McKinsey & Company continuing its series of publications dedicated to plastic waste published a comprehensive assessment of where future global waste flows will come from, how they could be recycled, and what economic returns this activity could offer—research that has filled a major gap in the public debate.
If plastics demand follows its current trajectory, global plastics-waste volumes would grow from 260 million tons per year in 2016 to 460 million tons per year by 2030, taking what is already a serious environmental problem to a whole new level. In the face of public outcry about global plastics pollution, the chemical industry is starting to mobilize on this issue. In its publication McKinsey underlined – this is not only what society demands, and is becoming a condition for the industry to retain its license to operate, but could also represent an important and profitable new business opportunity.
Plastics reuse and recycling could generate profit-pool growth of as much as $60 billion for the petrochemicals and plastics sector, representing nearly two-thirds of its possible profit-pool growth over the period. We also discuss the levels of support that will be needed more broadly across society, including from regulators, major plastics users such as consumer-packaged-goods companies, and consumers, to get to this outcome.
For petrochemicals and plastics companies—and by extension the chemical industry, since plastics production accounts for well over one-third of the industry’s activities—this presents an array of threats and opportunities, and we outline the kinds of strategic questions they will need to evaluate and the choices to make.
Modeling a virtuous circle of plastics recycling worldwide
Our research shows that just 12 percent of plastics waste is currently reused or recycled. The fact that the great majority of used plastics goes to incineration, landfill, or dumps, means that these materials are lost forever as a resource, despite plastics’ potential for reuse and recycling. Plastics production requires substantial capital investment and a substantial carbon footprint.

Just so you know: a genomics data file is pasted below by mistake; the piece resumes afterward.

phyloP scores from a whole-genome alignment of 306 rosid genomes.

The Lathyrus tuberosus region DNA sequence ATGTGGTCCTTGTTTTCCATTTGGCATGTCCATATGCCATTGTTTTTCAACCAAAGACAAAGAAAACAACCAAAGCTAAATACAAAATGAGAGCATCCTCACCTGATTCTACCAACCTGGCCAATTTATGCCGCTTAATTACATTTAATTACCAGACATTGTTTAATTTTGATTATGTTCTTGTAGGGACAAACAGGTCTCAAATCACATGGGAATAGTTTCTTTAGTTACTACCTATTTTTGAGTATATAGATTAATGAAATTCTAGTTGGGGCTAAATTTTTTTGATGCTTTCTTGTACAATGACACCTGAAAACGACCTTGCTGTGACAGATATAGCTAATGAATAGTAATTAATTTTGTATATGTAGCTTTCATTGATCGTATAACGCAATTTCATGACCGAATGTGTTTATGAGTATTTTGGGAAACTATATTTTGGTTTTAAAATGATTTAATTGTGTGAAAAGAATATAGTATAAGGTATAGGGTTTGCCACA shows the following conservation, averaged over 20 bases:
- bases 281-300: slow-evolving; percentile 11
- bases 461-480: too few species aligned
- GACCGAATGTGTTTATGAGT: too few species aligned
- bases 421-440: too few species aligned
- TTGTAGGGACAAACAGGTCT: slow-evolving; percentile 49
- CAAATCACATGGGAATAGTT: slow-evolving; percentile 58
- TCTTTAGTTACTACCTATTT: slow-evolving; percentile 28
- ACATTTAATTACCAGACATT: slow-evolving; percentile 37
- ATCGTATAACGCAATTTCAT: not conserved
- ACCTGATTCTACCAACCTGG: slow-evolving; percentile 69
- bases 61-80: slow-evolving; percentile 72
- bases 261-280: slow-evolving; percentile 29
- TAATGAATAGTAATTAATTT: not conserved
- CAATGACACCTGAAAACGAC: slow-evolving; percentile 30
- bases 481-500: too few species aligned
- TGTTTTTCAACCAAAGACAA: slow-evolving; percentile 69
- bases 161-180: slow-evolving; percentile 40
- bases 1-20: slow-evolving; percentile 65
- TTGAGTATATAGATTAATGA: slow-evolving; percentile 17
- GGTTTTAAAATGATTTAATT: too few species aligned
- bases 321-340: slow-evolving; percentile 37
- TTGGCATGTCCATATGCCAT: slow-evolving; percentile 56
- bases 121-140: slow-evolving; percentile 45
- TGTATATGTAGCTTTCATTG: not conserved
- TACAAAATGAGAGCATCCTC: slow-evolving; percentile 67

What the chemical industry—along with major consumer industries, the waste industry, and indeed society, more broadly—has been lacking is a clear picture of a path forward under which the volumes of plastics being discarded could be recaptured and reused.
Also lacking has been a full perspective on where the majority of waste will come from and which recovery and recycling technologies offer the biggest potential.
Technologies to handle all polymer families: Tapping the potential
Mechanical recycling is already established as a sizeable business—if nowhere near the scale of the mainstream petrochemicals and plastics industry—in many of the world’s developed economies, and it’s focused on polyethylene terephthalate (PET), high-density polyethylene (HDPE), and polypropylene recycling. Contrary to commonly held assumptions that waste management is simply a cost burden for municipalities and taxpayers, there are many examples where mechanical recycling is already profitable, albeit often in selective applications or markets. This is because of its fundamentally different starting point from traditional plastics manufacture: mechanical recycling can generate new polymer without having to invest billions of dollars in steam crackers and other units to create petrochemical building blocks. Therefore, it starts out as a comparatively advantaged route to polymer production
The mechanical-recycling technology can also be used for recycling many other polymers. But these businesses have not yet grown much due to constraints in collection of the other major-volume resins such as low-density polyethylene (LDPE). Our modeling suggests that LDPE and HDPE mechanical recycling has the potential to generate the largest profit pool through 2030, primarily reflecting expectations for continuing high profitability in the virgin polyethylene market due to the tight supply–demand outlook. Our projections suggest that mechanical recycling rates could increase from the current level of 12 percent of total plastics volumes to 15 to 20 percent of the much larger projected total plastics output by 2030, assuming oil prices of $75 per barrel. Under a scenario where oil prices move below $65 a barrel, the economics of mechanical recycling become more challenging; this pattern was seen following the 2015 fall in oil prices, and was a factor in slowing recycling efforts.